You learn some rather cold facts of life when you are planning for the future. One of these is the fact that Medicare won’t pay for long-term care. Medicaid will assist with these expenses if you can qualify, and many people are forced to seek Medicaid eligibility.
Most senior citizens who are living in nursing homes receive assistance from Medicaid. A great many of these individuals never had any significant financial need when they were younger. However, when you look at the average earnings of a typical American as compared to the cost of long-term care the numbers don’t add up.
The exact cost of long-term care will vary depending on the area of the country that you’re talking about. Here in the state of New York long-term care costs are higher than the national averages. According to the MetLife Mature Market Institute 2012 survey a private room in a nursing home last year averaged $368 a day in the Empire State.
The average length of stay is around two years and three months. Of course, some people spend considerably more time in nursing homes. The expenses can reach the hundreds of thousands of dollars.
This is why so many people rely on Medicaid late in their lives even if they were enrolled in the Medicare program previously. Because Medicaid is intended for people with limited resources there is an upper asset limit of $2000.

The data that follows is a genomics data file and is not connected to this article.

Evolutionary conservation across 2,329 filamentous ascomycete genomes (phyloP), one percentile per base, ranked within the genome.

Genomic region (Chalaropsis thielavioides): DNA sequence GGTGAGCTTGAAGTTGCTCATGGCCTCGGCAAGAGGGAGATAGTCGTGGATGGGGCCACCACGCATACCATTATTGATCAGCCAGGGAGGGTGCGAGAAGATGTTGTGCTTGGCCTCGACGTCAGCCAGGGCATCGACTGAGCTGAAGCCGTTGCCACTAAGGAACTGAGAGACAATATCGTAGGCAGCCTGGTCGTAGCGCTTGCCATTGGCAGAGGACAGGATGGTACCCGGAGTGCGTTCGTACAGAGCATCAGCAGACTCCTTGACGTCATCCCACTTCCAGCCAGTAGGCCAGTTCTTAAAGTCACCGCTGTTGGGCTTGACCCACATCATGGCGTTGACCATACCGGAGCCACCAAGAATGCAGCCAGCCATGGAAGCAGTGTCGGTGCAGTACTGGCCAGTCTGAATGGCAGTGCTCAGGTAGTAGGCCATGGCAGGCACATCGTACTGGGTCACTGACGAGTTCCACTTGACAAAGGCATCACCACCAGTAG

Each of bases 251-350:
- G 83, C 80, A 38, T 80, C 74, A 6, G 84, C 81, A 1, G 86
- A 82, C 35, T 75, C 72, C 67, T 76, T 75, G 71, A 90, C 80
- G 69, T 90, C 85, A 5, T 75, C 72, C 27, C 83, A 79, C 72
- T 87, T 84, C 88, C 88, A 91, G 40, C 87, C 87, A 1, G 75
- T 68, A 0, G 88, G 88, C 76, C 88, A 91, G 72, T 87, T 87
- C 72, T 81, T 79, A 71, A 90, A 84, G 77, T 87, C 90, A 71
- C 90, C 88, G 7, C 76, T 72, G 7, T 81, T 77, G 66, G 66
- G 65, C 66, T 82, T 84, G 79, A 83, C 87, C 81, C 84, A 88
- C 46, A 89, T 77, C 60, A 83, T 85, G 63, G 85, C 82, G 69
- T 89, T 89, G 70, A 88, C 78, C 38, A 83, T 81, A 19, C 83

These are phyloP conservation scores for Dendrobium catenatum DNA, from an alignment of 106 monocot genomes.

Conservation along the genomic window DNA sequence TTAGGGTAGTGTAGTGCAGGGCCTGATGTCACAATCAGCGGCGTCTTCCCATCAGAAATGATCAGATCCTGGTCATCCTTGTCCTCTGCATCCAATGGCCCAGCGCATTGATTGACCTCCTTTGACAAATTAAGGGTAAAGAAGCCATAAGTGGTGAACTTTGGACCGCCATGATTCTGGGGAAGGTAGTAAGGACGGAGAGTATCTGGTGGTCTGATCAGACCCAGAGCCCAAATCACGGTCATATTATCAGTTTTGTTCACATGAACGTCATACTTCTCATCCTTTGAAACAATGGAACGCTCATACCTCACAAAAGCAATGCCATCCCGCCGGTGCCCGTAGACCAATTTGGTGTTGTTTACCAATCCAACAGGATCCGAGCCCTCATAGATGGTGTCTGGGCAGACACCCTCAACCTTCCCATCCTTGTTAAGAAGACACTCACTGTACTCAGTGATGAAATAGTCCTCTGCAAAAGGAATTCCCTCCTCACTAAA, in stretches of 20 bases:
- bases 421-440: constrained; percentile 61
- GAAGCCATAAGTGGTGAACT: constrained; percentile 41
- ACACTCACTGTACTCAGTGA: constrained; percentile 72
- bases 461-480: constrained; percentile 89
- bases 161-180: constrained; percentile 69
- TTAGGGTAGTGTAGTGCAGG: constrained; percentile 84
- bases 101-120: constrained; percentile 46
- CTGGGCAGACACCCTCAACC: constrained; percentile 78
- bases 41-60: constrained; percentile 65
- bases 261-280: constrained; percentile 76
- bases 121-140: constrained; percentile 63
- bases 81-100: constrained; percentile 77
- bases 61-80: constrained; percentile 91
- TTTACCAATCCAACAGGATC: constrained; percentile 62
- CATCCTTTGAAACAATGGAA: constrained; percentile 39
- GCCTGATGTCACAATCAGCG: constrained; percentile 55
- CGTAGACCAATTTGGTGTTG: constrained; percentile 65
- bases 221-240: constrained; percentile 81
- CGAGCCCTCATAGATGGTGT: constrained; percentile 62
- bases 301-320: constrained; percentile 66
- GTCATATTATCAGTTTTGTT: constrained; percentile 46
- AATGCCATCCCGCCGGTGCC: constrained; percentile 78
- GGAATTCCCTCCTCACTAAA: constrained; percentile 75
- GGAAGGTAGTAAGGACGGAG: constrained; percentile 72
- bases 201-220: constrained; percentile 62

Before you assume that you could never qualify without losing everything you should know that your house up to $802,000 in equity doesn’t count. Personal effects don’t count, and the vehicle that you use for transportation is not considered to be a countable asset. Your wedding ring, engagement ring, and heirloom jewelry would not count either.
When it comes to the countable assets a logical question arises: can you give away assets to qualify for Medicaid?
When you look into the subject of Medicaid you hear about “spending down.” This is the process of divesting yourself of assets in anticipation of applying for Medicaid. You can do this by giving away property and/or living it up.
However, you do have to be aware of the five year look back period. If you give away assets the day before you intend to enter a nursing home you will not qualify for the program.
You have to give away and/or spend your assets at least five years prior to applying for Medicaid if you want to become eligible without any penalty being imposed.
The Medicaid rules and regulations are rather complex, so professional guidance is probably going to be necessary. If you would like to have all of your questions answered feel free to contact our firm to schedule a free elder law consultation.